• The selectivity of mecamylamine for neuronal nAChR was manifested primarily in terms of slow recovery rates from mecamylamine-induced inhibition. (aspetjournals.org)
  • Neuronal receptors showed a prolonged inhibition after exposure to low micromolar concentrations of mecamylamine. (aspetjournals.org)
  • Mecamylamine inhibition of neuronal nAChR was noncompetitive and voltage dependent. (aspetjournals.org)
  • Together, these findings suggest that in chronic (i.e., therapeutic) application, S- (+)-mecamylamine might be preferable to R- (−)-mecamylamine in terms of equilibrium inactivation of neuronal receptors with decreased side effects associated with muscle-type receptors. (aspetjournals.org)
  • Mecamylamine is widely used as a broad-spectrum antagonist of neuronal nicotinic acetylcholine (ACh) receptors (nAChRs) and, despite its common usage, questions still exist as to its precise specificity and mechanisms of action. (aspetjournals.org)
  • When Mecamylamine HCl is withdrawn, this should be done gradually and other antihypertensive therapy usually must be substituted. (nih.gov)
  • These have occurred most often when large doses of Mecamylamine HCl were used, especially in patients with cerebral or renal insufficiency. (nih.gov)
  • During therapy with Mecamylamine HCl, sodium intake should not be restricted but, if necessary, the dosage of the ganglion blocker must be adjusted. (drugs.com)
  • Mecamylamine HCl is a potent, oral antihypertension agent and ganglion blocker, and is a secondary amine. (nih.gov)
  • Mecamylamine, a secondary amine, readily penetrates into the brain and thus may produce central nervous system effects. (nih.gov)
  • You may not be able to take mecamylamine, or you may require a lower dose or special monitoring during treatment if you have any of the conditions listed above. (cigna.com)
  • the average dose of mecamylamine for those patients who did respond to the drug alone during prolonged treatment was 34 mg. daily. (jamanetwork.com)
  • Mecamylamine HCl is excreted slowly in the urine in the unchanged form. (nih.gov)
  • S)-(+)-Mecamylamine dissociates more slowly from α4β2 and α3β4 receptors than does the (R)-(−)-enantiomer. (wikipedia.org)
  • Specifically, S -(+)-mecamylamine appeared to dissociate more slowly from α4β2 and α3β4 receptors than did R- (−)-mecamylamine. (aspetjournals.org)
  • S )-(+)-Mecamylamine dissociates more slowly from alpha-4 beta-2 and alpha-3 beta-4 receptors than does the ( R )-(-)- enantiomer . (curecrowd.com)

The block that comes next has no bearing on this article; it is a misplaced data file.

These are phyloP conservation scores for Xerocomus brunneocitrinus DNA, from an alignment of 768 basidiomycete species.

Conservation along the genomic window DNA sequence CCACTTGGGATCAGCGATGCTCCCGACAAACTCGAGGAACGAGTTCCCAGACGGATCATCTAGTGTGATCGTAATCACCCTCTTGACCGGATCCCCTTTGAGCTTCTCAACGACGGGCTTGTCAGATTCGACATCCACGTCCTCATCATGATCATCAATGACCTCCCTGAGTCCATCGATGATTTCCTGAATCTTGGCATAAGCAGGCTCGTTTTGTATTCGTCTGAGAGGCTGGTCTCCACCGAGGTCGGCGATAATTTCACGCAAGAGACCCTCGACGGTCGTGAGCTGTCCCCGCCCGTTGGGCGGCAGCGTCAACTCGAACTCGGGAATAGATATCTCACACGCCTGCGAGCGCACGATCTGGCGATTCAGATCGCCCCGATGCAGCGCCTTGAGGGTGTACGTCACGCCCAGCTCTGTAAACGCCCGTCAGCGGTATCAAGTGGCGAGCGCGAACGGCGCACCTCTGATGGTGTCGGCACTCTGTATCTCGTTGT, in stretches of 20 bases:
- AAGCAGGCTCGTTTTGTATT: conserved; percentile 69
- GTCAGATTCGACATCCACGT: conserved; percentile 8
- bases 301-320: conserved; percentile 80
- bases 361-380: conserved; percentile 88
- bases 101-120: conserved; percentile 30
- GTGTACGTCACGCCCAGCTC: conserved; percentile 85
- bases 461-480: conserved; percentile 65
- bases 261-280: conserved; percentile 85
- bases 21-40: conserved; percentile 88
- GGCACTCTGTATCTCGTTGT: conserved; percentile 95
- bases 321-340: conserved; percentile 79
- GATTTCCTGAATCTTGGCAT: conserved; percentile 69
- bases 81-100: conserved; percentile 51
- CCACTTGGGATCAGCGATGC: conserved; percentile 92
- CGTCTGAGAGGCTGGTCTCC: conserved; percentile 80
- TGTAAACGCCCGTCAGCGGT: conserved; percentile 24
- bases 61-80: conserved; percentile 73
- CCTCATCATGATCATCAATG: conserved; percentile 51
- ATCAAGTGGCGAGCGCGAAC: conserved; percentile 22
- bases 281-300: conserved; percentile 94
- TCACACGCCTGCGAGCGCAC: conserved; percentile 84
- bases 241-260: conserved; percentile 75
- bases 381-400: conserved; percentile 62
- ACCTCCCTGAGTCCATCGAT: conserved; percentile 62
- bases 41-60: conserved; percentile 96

• The use of Mecamylamine HCl in patients with marked cerebral and coronary arteriosclerosis or after a recent cerebral accident requires caution. (nih.gov)
  • A large SAR study of mecamylamine and its analogs was reported by a group from Merck in 1962. (wikipedia.org)
  • Mecamylamine HCl reduces blood pressure in both normotensive and hypertensive individuals. (nih.gov)
  • Alkalinization of the urine reduces, and acidification promotes, renal excretion of mecamylamine. (nih.gov)
  • Alcohol may increase drowsiness and dizziness while you are taking mecamylamine. (cigna.com)
  • The data include the average of all blood pressure levels and pulse rates obtained weekly or biweekly for a period of three months approximately one year after beginning therapy with mecamylamine. (jamanetwork.com)
  • Take mecamylamine every day at the same time, usually after meals. (cigna.com)
  • Although there was little difference between S -(+)-mecamylamine and R -(−)-mecamylamine in terms of 50% inhibition concentration values for a given receptor subtype, there appeared to be significant differences in the off-rates for the mecamylamine isomers from the receptors. (aspetjournals.org)
  • A comparison was made between one group of 17 patients receiving mecamylamine alone and another group of 58 receiving mecamylamine with reserpine. (jamanetwork.com)
  • If these are present, Mecamylamine HCl should be discontinued immediately and remedial steps taken. (drugs.com)
  • Store mecamylamine at room temperature away from moisture and heat. (cigna.com)